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J Istanb Univ Fac Dent. 2015; 49(1): 41–46.
Published online 2015 January 31. doi:  10.17096/jiufd.73283
PMCID: PMC5573462

Majewski osteodysplastic primordial dwarfism type II: clinical findings and dental management of a child patient

Abstract

Majewski osteodysplastic primordial dwarfism type II (MOPD II) is an unusual autosomal recessive inherited form of primordial dwarfism, which is characterized by a small head diameter at birth, but which also progresses to severe microcephaly, progressive bony dysplasia, and characteristic facies and personality. This report presents a case of a five-year-old girl with MOPD II syndrome. The patient was referred to our clinic with the complaint of severe tooth pain at the left mandibular primary molar teeth. Clinical examination revealed that most of the primary teeth had been decayed and all primary teeth were hypoplastic. Patient’s history revealed delayed development in the primary dentition and radiographic examination showed rootless primary molar teeth and short-rooted incisors. The treatment was not possible due to the lack of root of the left mandibular primary molars; so the teeth were extracted. Thorough and timely dental evaluation is crucial for the prevention of dental problems and the maintenance of oral health in patients with MOPD II syndrome is of utmost importance.

Keywords: Majewski, Osteodysplastic, Primordial Dwarfism Type II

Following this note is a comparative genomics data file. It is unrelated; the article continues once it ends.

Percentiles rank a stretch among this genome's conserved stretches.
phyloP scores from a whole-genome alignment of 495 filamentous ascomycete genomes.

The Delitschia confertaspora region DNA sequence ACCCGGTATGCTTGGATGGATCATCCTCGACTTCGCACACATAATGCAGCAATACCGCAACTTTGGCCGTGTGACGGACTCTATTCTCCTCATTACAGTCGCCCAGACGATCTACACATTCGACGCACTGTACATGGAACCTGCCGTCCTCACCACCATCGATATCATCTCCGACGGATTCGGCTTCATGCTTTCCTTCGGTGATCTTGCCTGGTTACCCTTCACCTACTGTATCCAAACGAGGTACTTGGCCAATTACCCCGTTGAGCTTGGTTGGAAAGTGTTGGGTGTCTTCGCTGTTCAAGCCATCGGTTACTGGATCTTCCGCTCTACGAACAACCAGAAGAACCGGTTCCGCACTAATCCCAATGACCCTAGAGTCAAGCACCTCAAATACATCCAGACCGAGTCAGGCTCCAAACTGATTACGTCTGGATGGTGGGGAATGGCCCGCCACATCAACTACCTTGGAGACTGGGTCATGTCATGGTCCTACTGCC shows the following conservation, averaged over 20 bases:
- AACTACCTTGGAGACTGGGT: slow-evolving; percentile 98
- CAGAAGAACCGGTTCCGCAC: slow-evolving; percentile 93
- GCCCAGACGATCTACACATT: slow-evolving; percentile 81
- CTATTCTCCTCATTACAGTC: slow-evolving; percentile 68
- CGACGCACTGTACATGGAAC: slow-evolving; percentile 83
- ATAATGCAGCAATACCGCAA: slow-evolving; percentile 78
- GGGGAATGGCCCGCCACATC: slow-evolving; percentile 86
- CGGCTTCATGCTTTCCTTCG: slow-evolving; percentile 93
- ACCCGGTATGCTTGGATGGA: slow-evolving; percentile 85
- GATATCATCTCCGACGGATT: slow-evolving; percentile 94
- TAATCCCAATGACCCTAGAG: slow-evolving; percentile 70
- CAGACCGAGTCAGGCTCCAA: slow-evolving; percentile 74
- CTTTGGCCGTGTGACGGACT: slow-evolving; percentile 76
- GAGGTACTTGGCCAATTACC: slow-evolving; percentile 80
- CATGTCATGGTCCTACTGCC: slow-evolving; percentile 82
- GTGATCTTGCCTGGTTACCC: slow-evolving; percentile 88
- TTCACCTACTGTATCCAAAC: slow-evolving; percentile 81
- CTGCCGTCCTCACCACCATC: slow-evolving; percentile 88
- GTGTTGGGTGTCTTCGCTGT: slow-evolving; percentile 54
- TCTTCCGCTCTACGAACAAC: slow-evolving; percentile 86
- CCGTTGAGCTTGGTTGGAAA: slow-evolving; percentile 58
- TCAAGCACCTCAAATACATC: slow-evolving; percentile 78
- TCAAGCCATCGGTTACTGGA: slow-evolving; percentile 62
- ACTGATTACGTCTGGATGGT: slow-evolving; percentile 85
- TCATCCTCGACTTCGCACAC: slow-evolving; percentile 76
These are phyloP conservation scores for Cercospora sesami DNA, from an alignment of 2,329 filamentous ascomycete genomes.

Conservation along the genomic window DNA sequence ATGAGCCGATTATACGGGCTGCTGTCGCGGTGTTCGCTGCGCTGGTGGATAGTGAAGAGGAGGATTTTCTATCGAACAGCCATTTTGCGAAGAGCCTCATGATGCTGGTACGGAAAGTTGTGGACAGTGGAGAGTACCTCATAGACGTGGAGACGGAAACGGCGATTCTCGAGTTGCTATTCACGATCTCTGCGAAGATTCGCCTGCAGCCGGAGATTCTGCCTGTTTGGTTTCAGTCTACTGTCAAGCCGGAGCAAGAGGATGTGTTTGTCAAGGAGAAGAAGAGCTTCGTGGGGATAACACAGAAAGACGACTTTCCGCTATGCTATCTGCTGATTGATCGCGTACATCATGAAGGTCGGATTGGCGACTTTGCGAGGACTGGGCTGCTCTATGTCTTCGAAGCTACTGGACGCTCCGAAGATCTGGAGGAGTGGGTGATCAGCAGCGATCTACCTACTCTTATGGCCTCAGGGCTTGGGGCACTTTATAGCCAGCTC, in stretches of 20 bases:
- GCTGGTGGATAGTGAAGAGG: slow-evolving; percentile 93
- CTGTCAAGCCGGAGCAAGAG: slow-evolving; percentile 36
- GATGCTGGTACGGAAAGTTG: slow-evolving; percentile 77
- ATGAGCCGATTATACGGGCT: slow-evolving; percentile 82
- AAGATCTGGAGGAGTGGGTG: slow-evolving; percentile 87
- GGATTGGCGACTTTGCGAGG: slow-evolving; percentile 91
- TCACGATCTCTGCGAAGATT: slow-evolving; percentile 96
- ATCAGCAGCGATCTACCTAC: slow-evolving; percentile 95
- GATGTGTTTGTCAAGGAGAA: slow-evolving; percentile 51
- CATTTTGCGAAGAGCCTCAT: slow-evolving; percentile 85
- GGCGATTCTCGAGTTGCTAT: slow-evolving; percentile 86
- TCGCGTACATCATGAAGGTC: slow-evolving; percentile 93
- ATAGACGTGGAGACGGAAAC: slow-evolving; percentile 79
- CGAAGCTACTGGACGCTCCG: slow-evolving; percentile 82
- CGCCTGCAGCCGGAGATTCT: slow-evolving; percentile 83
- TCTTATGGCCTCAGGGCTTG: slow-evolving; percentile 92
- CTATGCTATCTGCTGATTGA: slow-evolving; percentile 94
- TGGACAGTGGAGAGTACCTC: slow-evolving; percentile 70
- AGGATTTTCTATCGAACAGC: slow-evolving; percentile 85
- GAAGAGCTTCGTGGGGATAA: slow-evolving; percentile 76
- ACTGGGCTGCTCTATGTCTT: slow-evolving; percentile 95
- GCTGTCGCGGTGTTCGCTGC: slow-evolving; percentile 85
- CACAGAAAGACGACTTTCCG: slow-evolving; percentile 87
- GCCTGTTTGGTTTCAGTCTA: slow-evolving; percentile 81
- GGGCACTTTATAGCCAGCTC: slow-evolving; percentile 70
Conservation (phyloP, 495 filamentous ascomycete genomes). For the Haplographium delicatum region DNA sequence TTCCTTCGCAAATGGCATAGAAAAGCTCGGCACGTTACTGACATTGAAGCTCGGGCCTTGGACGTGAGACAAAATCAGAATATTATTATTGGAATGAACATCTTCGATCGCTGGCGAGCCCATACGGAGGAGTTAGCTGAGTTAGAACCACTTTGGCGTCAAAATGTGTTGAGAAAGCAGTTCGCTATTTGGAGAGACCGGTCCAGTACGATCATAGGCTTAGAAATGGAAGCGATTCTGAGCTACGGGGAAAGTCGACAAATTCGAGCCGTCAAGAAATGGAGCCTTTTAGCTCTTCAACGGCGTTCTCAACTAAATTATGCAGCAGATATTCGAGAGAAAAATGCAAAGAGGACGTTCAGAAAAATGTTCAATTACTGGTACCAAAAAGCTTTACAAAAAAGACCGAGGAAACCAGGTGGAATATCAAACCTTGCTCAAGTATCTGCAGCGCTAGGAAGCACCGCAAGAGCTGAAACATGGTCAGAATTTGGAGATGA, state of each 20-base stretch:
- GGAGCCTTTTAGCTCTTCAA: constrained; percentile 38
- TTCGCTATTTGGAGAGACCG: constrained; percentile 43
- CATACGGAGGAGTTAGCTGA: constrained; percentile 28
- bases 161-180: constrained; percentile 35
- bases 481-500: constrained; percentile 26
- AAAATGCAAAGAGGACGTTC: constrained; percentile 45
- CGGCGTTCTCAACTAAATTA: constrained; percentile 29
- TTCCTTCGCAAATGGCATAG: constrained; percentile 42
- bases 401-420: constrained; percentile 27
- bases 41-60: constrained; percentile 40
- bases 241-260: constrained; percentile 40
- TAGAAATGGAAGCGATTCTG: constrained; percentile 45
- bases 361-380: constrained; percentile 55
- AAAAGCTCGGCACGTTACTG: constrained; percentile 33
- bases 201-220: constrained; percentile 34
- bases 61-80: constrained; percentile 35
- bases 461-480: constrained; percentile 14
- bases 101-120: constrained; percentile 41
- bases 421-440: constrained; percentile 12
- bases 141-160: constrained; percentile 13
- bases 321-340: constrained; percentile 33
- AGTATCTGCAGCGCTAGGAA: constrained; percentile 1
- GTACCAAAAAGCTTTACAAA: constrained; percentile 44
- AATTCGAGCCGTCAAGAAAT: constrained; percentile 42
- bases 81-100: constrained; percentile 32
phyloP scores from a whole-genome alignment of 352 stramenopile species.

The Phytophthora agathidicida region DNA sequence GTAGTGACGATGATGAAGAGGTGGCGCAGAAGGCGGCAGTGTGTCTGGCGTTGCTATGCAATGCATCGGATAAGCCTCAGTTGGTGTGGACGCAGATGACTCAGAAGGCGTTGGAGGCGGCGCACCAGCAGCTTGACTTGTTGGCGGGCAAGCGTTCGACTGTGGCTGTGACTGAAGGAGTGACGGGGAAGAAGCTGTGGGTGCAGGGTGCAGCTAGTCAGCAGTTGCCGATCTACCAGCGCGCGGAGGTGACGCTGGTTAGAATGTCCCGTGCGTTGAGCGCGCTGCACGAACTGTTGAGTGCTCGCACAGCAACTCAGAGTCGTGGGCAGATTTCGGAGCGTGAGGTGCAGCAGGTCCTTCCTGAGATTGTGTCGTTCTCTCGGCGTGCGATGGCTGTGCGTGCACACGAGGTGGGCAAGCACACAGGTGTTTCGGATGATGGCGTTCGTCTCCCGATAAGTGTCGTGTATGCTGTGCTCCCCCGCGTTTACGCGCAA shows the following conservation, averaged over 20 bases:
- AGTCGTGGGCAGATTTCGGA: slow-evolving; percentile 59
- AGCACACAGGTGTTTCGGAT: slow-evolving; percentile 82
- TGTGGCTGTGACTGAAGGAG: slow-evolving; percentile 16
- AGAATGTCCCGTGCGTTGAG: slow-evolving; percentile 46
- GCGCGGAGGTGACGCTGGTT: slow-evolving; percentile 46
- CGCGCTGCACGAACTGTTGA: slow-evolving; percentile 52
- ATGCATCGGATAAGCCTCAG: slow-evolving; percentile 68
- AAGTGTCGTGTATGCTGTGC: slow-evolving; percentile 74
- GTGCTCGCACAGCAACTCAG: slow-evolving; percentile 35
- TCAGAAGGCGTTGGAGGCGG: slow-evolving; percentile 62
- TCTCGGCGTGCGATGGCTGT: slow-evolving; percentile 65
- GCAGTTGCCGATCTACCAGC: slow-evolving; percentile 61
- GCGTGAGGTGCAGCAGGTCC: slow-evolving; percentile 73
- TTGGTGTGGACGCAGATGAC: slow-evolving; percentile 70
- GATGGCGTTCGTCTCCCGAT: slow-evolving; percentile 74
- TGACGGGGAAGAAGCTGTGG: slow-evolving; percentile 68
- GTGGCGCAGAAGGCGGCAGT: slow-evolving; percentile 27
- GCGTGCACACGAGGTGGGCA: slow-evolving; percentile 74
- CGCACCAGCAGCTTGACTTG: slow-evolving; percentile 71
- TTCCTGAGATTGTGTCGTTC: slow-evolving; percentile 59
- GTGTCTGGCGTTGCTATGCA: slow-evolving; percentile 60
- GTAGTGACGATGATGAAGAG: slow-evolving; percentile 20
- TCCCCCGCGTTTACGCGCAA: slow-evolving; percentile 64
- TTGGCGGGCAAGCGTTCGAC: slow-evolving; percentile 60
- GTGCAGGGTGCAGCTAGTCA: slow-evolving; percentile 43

Introduction

Majewski or micro cephalic osteodysplastic primordial dwarfism type II is a rare autosomal recessive transferred form of primordial dwarfism (PD) characterized by serious prenatal and postnatal growth retardation (1, 2). Primordial dwarfism is a very heterogeneous group of disorder and it has been classified into three main types: Seckel syndrome, microcephalic osteodysplastic primordial dwarfism (MOPD) type I/III and type II (3, 4).

MOPDs are autosomal recessive pericentrin (PCNT) gene disruption disorders (5) distinctive by pre- and postnatal growth retardation, microcephaly, and characteristic facial gestalt with prominent billed nose and micrognathia (4, 6). Type II MOPD is the most common type of primordial dwarfisms with more than 90 patients reported so far (1, 7, 8, 9, 10, 11, 12, 13). Characteristic features of MOPD II are peculiar growth pattern with very severe intrauterine growth retardation and adult height below 110 cm, neonatal proportioned head size later progressing to microcephaly, absent or mild mental retardation, and typical bone dysplasia (1). Dental anomalies, skin pigmentation and obesity may also be seen together with cerebral vascular anomalies (7). Other clinical hallmarks of MOPD II are stocky build with somewhat short extremities, progressive loose-jointedness and other minor skeletal anomalies, high-pitched nasal voice, cheerful personality, and enamel dysplasia or microdontia (14).